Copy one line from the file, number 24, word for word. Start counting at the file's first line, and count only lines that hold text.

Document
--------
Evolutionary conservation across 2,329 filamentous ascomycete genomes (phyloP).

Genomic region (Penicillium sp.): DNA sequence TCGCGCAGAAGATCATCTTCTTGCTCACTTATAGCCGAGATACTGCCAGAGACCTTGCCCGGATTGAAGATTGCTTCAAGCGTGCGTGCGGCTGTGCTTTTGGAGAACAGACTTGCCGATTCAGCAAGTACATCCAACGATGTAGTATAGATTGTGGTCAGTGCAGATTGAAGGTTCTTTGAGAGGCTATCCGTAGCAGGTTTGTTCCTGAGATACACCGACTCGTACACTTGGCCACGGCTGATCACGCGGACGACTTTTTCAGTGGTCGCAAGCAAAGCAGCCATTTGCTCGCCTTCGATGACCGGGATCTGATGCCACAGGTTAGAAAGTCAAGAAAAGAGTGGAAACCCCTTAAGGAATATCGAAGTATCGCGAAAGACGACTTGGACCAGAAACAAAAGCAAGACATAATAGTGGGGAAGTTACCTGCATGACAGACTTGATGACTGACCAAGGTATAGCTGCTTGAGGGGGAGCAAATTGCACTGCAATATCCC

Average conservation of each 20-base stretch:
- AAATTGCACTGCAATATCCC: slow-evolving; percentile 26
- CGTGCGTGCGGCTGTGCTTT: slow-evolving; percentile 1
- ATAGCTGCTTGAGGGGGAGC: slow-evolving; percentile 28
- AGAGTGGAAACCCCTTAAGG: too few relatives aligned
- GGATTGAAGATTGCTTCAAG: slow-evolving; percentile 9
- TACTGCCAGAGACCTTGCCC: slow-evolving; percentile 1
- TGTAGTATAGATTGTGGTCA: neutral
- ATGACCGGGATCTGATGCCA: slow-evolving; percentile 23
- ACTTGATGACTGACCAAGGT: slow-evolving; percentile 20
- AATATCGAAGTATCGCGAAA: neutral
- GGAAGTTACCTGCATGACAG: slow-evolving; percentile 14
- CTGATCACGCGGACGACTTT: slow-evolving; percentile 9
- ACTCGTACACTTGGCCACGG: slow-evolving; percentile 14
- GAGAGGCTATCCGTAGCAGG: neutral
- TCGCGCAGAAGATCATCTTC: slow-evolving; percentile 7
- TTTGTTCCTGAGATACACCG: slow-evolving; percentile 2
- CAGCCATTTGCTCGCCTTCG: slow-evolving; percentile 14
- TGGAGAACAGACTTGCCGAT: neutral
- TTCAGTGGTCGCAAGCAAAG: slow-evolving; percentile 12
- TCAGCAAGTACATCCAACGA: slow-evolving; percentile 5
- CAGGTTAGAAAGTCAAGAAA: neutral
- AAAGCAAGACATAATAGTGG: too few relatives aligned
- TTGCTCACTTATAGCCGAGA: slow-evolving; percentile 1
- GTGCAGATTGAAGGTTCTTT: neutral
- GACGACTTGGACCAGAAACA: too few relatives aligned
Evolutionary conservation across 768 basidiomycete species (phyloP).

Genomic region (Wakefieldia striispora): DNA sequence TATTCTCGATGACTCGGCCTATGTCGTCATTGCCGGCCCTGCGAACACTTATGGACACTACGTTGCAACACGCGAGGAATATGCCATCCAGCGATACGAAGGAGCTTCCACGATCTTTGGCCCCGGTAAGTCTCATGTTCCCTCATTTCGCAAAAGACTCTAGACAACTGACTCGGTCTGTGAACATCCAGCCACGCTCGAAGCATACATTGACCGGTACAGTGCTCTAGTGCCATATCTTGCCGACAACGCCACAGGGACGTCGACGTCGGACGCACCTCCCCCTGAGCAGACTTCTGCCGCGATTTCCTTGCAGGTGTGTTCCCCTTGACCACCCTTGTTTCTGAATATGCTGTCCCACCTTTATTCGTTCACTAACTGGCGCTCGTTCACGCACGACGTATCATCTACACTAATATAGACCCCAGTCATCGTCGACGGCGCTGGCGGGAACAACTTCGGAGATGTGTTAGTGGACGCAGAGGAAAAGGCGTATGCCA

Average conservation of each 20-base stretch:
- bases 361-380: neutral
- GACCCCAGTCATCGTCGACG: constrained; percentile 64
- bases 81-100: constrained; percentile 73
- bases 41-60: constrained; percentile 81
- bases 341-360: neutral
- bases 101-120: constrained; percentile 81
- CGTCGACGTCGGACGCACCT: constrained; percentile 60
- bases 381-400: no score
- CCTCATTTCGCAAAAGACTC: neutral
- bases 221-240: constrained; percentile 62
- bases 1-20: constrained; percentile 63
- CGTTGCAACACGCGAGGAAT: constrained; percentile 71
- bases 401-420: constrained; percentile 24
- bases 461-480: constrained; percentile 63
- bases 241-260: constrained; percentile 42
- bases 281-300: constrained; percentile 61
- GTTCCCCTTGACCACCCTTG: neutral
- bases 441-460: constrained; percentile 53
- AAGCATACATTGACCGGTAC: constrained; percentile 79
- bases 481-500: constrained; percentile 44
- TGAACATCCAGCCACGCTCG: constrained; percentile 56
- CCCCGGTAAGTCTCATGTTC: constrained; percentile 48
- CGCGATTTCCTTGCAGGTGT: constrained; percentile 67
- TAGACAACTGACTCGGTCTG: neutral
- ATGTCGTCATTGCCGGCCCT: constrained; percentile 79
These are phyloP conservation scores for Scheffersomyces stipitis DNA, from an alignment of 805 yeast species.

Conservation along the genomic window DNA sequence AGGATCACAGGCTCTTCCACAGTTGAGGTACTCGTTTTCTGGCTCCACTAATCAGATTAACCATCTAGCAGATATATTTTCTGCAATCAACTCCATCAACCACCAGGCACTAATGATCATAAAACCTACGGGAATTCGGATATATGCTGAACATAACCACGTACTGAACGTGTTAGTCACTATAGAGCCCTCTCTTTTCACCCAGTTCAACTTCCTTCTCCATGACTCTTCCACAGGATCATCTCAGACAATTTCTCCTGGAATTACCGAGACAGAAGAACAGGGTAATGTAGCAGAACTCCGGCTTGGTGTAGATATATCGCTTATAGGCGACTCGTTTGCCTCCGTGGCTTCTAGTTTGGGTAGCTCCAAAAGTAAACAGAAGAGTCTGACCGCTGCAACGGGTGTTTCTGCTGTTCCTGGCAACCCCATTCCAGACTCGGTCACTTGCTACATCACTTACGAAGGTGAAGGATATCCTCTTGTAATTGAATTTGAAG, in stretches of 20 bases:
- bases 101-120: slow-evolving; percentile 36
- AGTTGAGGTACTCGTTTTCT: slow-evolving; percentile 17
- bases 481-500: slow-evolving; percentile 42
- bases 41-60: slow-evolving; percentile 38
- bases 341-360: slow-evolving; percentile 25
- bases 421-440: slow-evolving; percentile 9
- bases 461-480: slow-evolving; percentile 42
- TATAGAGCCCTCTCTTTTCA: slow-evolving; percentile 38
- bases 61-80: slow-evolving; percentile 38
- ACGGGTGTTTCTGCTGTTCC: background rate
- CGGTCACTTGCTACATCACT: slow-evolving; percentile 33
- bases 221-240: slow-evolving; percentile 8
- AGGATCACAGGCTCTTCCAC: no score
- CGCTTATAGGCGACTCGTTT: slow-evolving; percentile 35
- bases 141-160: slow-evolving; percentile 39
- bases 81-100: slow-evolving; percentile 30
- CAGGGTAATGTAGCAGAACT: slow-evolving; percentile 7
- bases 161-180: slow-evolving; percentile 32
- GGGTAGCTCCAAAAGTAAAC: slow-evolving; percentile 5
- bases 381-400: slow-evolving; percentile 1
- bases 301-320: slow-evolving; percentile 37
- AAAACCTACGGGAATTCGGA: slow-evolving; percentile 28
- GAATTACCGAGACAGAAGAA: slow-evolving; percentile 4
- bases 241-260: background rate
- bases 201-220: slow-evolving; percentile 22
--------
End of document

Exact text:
- CAGGTTAGAAAGTCAAGAAA: neutral